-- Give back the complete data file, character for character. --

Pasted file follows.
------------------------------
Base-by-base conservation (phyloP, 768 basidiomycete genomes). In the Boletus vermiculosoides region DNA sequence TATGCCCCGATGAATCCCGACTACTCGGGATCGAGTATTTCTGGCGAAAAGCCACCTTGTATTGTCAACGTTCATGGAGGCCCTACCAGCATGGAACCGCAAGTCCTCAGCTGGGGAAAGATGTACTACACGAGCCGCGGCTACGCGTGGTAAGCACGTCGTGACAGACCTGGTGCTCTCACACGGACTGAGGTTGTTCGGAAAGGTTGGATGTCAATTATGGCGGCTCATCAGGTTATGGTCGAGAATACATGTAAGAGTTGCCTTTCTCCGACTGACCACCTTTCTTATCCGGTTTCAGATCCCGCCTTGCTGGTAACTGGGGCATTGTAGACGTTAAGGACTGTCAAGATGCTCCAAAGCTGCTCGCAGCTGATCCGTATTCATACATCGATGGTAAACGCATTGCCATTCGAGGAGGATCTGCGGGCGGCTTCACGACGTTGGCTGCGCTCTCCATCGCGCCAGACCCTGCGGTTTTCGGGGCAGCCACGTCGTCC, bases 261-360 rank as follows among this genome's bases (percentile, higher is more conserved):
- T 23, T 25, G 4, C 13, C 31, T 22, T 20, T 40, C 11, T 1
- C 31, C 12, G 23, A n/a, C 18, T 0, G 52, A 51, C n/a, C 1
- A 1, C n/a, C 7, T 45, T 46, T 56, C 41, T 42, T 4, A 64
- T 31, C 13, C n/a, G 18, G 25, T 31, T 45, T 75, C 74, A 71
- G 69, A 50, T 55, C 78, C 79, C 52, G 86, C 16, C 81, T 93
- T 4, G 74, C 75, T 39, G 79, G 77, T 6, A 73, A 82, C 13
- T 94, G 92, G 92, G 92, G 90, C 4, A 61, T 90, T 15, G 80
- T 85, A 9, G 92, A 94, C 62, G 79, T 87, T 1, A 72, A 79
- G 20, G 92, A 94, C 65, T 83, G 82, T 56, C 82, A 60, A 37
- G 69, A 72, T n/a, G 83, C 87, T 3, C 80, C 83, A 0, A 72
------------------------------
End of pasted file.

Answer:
Base-by-base conservation (phyloP, 768 basidiomycete genomes). In the Boletus vermiculosoides region DNA sequence TATGCCCCGATGAATCCCGACTACTCGGGATCGAGTATTTCTGGCGAAAAGCCACCTTGTATTGTCAACGTTCATGGAGGCCCTACCAGCATGGAACCGCAAGTCCTCAGCTGGGGAAAGATGTACTACACGAGCCGCGGCTACGCGTGGTAAGCACGTCGTGACAGACCTGGTGCTCTCACACGGACTGAGGTTGTTCGGAAAGGTTGGATGTCAATTATGGCGGCTCATCAGGTTATGGTCGAGAATACATGTAAGAGTTGCCTTTCTCCGACTGACCACCTTTCTTATCCGGTTTCAGATCCCGCCTTGCTGGTAACTGGGGCATTGTAGACGTTAAGGACTGTCAAGATGCTCCAAAGCTGCTCGCAGCTGATCCGTATTCATACATCGATGGTAAACGCATTGCCATTCGAGGAGGATCTGCGGGCGGCTTCACGACGTTGGCTGCGCTCTCCATCGCGCCAGACCCTGCGGTTTTCGGGGCAGCCACGTCGTCC, bases 261-360 rank as follows among this genome's bases (percentile, higher is more conserved):
- T 23, T 25, G 4, C 13, C 31, T 22, T 20, T 40, C 11, T 1
- C 31, C 12, G 23, A n/a, C 18, T 0, G 52, A 51, C n/a, C 1
- A 1, C n/a, C 7, T 45, T 46, T 56, C 41, T 42, T 4, A 64
- T 31, C 13, C n/a, G 18, G 25, T 31, T 45, T 75, C 74, A 71
- G 69, A 50, T 55, C 78, C 79, C 52, G 86, C 16, C 81, T 93
- T 4, G 74, C 75, T 39, G 79, G 77, T 6, A 73, A 82, C 13
- T 94, G 92, G 92, G 92, G 90, C 4, A 61, T 90, T 15, G 80
- T 85, A 9, G 92, A 94, C 62, G 79, T 87, T 1, A 72, A 79
- G 20, G 92, A 94, C 65, T 83, G 82, T 56, C 82, A 60, A 37
- G 69, A 72, T n/a, G 83, C 87, T 3, C 80, C 83, A 0, A 72